Recent Advance In Metastatic Melanoma Research

Provides Personalized Treatment For Patients

(Family Features) Susan was a 46-year-old mother of two and businesswoman when she was diagnosed with stage IV melanoma, the deadliest and most aggressive form of skin cancer.

“At one point, I was told I had six to 12 months to live. I had already tried several experimental treatments and was running out of options.”

To see what other options might be a good choice for Susan, her doctors tested a sample of one of her tumors using a diagnostic test called the cobas 4800 BRAF V600 Mutation Test. Her tumor tested positive for a certain mutation in the BRAF gene (known as a V600E mutation). This mutation is found in about half of people with melanoma, making them eligible for a certain type of treatment. Susan was able to enter a study for ZelborafTM (also known as vemurafenib), a personalized medicine that was being studied to block the cancer-driving mutation.

“After starting on Zelboraf I began to notice my tumors shrink. I’m very thankful for the treatment my doctor recommended and the great care and unwavering support of my family and friends.”

Zelboraf was recently approved by the U.S. Food and Drug Administration (FDA) and is now the first and only FDA-approved personalized medicine shown to help people with BRAF V600E mutation-positive, inoperable or metastatic melanoma live longer, as determined by an FDA-approved test.

What Is Melanoma?

Melanoma is the less common, but more serious type of skin cancer. When melanoma is caught early, it is generally treatable. However, when the cancer spreads to other tissues and organs, known as stage IV, metastatic melanoma, it is the deadliest and most aggressive form of skin cancer.

The American Cancer Society estimates there will be more than 70,000 new cases of melanoma and nearly 8,800 melanoma deaths this year in the United States.

Treating Metastatic Melanoma

“Until recently, people with metastatic melanoma had very few options. Thanks to researchers and patients like Susan, we now have new options for this disease,” said Omid Hamid, M.D., associate director of the Melanoma Center at The Angeles Clinic and Research Institute (www.theangelesclinic.org). “Now people can have their tumor tested for the BRAF V600E mutation to see if they may be eligible for Zelboraf.”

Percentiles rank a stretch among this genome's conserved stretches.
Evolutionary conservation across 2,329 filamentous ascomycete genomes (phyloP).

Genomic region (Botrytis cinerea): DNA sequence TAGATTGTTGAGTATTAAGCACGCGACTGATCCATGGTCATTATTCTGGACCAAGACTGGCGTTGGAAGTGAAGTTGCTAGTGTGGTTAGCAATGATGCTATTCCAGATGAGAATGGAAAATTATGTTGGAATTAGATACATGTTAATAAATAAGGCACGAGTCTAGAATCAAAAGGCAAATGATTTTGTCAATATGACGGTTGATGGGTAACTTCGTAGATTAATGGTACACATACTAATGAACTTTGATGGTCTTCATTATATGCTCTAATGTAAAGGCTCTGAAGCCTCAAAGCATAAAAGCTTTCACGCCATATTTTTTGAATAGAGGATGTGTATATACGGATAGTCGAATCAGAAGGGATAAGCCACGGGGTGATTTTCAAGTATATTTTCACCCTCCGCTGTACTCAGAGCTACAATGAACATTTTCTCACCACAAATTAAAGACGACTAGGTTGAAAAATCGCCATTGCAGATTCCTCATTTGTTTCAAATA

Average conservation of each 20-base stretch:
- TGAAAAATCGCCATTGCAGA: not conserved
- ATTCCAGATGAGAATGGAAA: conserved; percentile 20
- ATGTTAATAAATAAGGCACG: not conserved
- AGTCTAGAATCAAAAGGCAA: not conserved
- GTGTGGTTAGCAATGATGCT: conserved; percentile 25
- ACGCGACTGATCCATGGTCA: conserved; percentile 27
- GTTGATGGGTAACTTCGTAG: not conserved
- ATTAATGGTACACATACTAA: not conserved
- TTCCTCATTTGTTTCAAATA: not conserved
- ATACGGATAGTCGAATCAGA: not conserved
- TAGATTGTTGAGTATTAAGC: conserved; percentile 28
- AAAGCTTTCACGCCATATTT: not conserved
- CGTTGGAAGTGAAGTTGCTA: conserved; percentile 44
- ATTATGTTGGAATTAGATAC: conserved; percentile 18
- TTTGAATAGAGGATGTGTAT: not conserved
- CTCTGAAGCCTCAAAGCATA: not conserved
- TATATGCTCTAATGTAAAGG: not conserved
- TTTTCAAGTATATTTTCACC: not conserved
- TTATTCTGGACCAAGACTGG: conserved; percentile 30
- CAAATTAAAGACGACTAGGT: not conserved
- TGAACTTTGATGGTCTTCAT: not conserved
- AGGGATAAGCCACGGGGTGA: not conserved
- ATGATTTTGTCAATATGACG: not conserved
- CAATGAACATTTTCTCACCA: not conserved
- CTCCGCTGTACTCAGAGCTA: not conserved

Treatment varies based on the stage of the disease. While early-stage melanoma is often treated with surgery, advanced disease has few treatment options available and is not curable. People with metastatic melanoma should consult with their doctor about having tumor tissue tested to see if they may be eligible for a personalized medicine. Current treatments for advanced melanoma include personalized medicines, chemotherapy, immunotherapy and radiation.

Important Safety Information

Zelboraf is a prescription medicine used to treat a type of skin cancer called melanoma that has spread to other parts of the body or cannot be removed by surgery, and has a certain type of abnormal “BRAF” gene.

Zelboraf may cause a type of skin cancer called cutaneous squamous cell carcinoma (cuSCC). CuSCC usually does not spread to other parts of the body. Patients should check their skin and tell their doctor about skin changes including a new wart, a skin sore or reddish bump that bleeds or does not heal, or a mole that changes size or color.

While taking Zelboraf, patients should avoid going out in the sun. When patients go outside, they should wear clothes that protect their skin, including head, face, hands, arms, and legs. They should use lip balm and a broad-spectrum sunscreen with SPF 30 or higher.

Possible serious side effects of Zelboraf include severe allergic reactions; severe skin reactions; changes in the electrical activity of the heart called QT prolongation, which can potentially be life-threatening; abnormal liver function tests; eye problems; or new melanoma lesions.

Common side effects of Zelboraf include joint pain, rash, hair loss, tiredness, sunburn or sun sensitivity, nausea, itching, or warts.

These are not all of the possible side effects of Zelboraf. 

Patients should read the Zelboraf full Prescribing Information and Medication Guide for additional important safety information at http://www.zelboraf.com.

Call Out Box:

What Are The Symptoms Of Skin Cancer?

  • A new mole or lesion on the skin
  • A mole that changes in size, shape or color
  • A mole that looks different from others

Warning Signs Of Melanoma Can Include:

  • One half of the mole looking different from the other half
  • A mole with irregular edges
  • Different colors on a single mole
  • A very large mole
  • A mole that looks different from surrounding moles

SOURCE:
Zelboraf

Comments are closed.